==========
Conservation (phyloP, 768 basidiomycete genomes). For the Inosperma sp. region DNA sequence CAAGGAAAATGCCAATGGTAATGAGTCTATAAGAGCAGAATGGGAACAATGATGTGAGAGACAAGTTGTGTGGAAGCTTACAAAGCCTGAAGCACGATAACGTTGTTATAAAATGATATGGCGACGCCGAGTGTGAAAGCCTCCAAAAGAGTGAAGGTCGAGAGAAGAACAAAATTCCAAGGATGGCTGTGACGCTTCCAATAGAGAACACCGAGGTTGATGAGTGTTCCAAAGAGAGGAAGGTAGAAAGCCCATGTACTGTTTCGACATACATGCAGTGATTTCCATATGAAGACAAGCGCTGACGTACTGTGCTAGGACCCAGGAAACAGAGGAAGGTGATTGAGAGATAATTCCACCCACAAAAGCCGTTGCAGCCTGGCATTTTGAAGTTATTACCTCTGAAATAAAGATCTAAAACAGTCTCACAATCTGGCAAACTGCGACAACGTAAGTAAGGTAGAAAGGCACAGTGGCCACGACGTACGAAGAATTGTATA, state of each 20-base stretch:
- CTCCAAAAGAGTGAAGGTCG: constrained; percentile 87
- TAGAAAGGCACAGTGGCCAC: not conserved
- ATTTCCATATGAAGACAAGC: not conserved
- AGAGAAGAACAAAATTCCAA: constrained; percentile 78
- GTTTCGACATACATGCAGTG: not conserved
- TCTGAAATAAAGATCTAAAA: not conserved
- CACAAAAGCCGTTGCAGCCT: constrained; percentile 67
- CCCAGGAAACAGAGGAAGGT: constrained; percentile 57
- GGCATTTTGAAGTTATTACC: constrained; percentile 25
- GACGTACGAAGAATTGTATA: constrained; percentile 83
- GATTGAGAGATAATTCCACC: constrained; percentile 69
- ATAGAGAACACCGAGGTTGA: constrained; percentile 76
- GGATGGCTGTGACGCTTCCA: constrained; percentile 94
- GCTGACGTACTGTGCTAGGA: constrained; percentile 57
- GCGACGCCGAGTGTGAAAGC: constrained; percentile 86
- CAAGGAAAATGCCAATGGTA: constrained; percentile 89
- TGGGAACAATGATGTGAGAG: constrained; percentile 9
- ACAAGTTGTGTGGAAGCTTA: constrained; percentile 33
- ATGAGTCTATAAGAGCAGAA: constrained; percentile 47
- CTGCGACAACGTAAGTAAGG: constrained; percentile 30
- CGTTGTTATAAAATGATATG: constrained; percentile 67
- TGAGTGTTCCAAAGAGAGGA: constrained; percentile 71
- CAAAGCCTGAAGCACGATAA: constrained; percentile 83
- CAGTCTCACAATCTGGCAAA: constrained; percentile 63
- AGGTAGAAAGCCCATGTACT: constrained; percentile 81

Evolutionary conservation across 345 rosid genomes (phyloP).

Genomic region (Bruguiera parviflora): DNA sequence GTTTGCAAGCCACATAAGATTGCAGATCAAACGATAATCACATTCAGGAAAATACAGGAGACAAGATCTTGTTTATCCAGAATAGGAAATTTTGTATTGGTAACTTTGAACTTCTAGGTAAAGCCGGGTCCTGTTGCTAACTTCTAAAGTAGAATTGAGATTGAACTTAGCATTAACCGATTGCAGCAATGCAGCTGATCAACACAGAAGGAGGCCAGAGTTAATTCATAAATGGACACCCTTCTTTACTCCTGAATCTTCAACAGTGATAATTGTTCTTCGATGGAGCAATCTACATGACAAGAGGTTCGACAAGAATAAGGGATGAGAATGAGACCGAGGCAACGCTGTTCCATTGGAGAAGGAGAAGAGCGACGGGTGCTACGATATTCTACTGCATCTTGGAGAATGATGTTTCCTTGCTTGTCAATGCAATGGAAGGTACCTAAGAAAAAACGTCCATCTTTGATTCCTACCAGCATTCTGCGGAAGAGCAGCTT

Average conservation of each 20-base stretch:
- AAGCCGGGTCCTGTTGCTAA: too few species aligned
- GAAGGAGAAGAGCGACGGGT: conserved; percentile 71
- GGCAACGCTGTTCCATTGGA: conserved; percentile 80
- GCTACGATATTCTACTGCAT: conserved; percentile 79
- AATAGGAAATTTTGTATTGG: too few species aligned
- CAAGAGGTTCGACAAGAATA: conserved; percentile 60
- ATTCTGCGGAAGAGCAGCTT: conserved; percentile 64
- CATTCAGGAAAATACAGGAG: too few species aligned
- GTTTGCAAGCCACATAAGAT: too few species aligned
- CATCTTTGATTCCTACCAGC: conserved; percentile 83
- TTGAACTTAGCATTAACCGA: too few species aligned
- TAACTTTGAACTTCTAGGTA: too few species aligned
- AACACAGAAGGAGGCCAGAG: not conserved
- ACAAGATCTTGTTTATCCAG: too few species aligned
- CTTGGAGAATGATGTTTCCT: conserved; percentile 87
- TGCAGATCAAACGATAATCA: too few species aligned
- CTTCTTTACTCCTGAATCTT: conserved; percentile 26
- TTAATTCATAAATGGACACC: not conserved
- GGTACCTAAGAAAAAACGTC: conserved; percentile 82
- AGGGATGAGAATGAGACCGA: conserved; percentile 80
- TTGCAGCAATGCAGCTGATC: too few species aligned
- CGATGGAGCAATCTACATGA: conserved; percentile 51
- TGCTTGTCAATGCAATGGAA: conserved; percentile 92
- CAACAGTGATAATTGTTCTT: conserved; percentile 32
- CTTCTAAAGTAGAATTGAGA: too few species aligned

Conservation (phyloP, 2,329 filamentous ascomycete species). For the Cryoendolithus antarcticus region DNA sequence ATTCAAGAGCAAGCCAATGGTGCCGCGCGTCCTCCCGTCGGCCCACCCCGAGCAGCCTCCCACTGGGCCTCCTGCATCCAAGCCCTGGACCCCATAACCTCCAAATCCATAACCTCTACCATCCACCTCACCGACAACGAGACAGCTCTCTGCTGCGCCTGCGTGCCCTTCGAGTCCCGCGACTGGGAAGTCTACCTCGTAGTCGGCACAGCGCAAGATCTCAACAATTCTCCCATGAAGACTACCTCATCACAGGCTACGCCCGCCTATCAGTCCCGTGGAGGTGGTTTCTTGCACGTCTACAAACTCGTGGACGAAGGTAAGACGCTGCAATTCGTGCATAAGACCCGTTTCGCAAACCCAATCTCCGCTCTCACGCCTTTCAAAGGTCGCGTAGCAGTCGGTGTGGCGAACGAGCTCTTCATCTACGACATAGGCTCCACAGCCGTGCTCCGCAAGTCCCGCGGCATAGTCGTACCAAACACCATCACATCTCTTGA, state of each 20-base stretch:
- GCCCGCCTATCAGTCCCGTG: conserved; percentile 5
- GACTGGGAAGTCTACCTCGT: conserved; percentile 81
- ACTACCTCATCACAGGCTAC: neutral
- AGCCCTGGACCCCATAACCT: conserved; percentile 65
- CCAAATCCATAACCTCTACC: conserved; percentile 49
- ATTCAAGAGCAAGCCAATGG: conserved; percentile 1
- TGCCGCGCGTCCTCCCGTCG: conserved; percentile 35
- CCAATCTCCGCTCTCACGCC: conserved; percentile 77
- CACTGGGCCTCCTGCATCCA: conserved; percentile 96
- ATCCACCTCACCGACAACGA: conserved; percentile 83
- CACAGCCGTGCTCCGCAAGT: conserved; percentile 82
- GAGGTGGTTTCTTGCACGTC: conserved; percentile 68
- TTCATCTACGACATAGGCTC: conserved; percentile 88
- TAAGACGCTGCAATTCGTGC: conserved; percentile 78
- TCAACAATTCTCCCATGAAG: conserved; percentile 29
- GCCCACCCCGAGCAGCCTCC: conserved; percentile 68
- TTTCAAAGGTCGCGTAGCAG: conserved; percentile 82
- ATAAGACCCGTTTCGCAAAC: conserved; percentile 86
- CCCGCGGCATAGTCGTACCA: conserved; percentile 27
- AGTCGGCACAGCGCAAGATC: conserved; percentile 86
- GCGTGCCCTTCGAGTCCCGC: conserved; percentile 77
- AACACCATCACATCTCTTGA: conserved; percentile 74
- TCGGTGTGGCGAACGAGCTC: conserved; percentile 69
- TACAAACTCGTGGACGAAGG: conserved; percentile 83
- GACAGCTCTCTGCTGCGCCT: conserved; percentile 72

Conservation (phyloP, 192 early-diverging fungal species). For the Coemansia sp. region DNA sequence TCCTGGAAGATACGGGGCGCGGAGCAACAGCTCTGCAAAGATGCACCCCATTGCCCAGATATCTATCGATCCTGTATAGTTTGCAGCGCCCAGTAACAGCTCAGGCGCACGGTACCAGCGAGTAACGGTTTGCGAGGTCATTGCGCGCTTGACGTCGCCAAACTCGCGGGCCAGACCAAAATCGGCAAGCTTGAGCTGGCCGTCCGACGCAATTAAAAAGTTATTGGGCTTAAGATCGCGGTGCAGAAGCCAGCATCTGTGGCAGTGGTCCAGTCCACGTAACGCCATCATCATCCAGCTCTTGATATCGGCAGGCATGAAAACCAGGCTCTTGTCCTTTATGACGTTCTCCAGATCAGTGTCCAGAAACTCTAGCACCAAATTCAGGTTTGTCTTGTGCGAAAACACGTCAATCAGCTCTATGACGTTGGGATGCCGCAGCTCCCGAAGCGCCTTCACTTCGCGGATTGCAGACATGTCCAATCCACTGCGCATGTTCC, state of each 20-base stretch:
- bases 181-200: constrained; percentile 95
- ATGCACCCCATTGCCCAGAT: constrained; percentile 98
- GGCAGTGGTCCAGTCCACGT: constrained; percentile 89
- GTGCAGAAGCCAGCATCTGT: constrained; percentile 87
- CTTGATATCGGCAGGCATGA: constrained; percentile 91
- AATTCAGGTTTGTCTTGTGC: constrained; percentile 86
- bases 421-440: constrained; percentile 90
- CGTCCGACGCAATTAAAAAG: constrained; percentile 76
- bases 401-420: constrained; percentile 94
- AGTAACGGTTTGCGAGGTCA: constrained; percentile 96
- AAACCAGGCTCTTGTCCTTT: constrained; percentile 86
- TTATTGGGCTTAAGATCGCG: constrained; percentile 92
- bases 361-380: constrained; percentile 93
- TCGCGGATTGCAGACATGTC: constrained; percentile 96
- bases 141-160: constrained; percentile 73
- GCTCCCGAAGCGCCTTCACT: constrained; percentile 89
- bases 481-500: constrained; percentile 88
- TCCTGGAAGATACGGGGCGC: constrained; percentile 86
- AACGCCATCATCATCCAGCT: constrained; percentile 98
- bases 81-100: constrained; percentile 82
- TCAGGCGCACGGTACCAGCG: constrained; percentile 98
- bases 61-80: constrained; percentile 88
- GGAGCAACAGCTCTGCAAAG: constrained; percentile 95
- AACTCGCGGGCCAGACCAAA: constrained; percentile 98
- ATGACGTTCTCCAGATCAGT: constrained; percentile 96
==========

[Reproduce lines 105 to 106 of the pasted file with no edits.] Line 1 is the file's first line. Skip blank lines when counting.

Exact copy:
- AACTCGCGGGCCAGACCAAA: constrained; percentile 98
- ATGACGTTCTCCAGATCAGT: constrained; percentile 96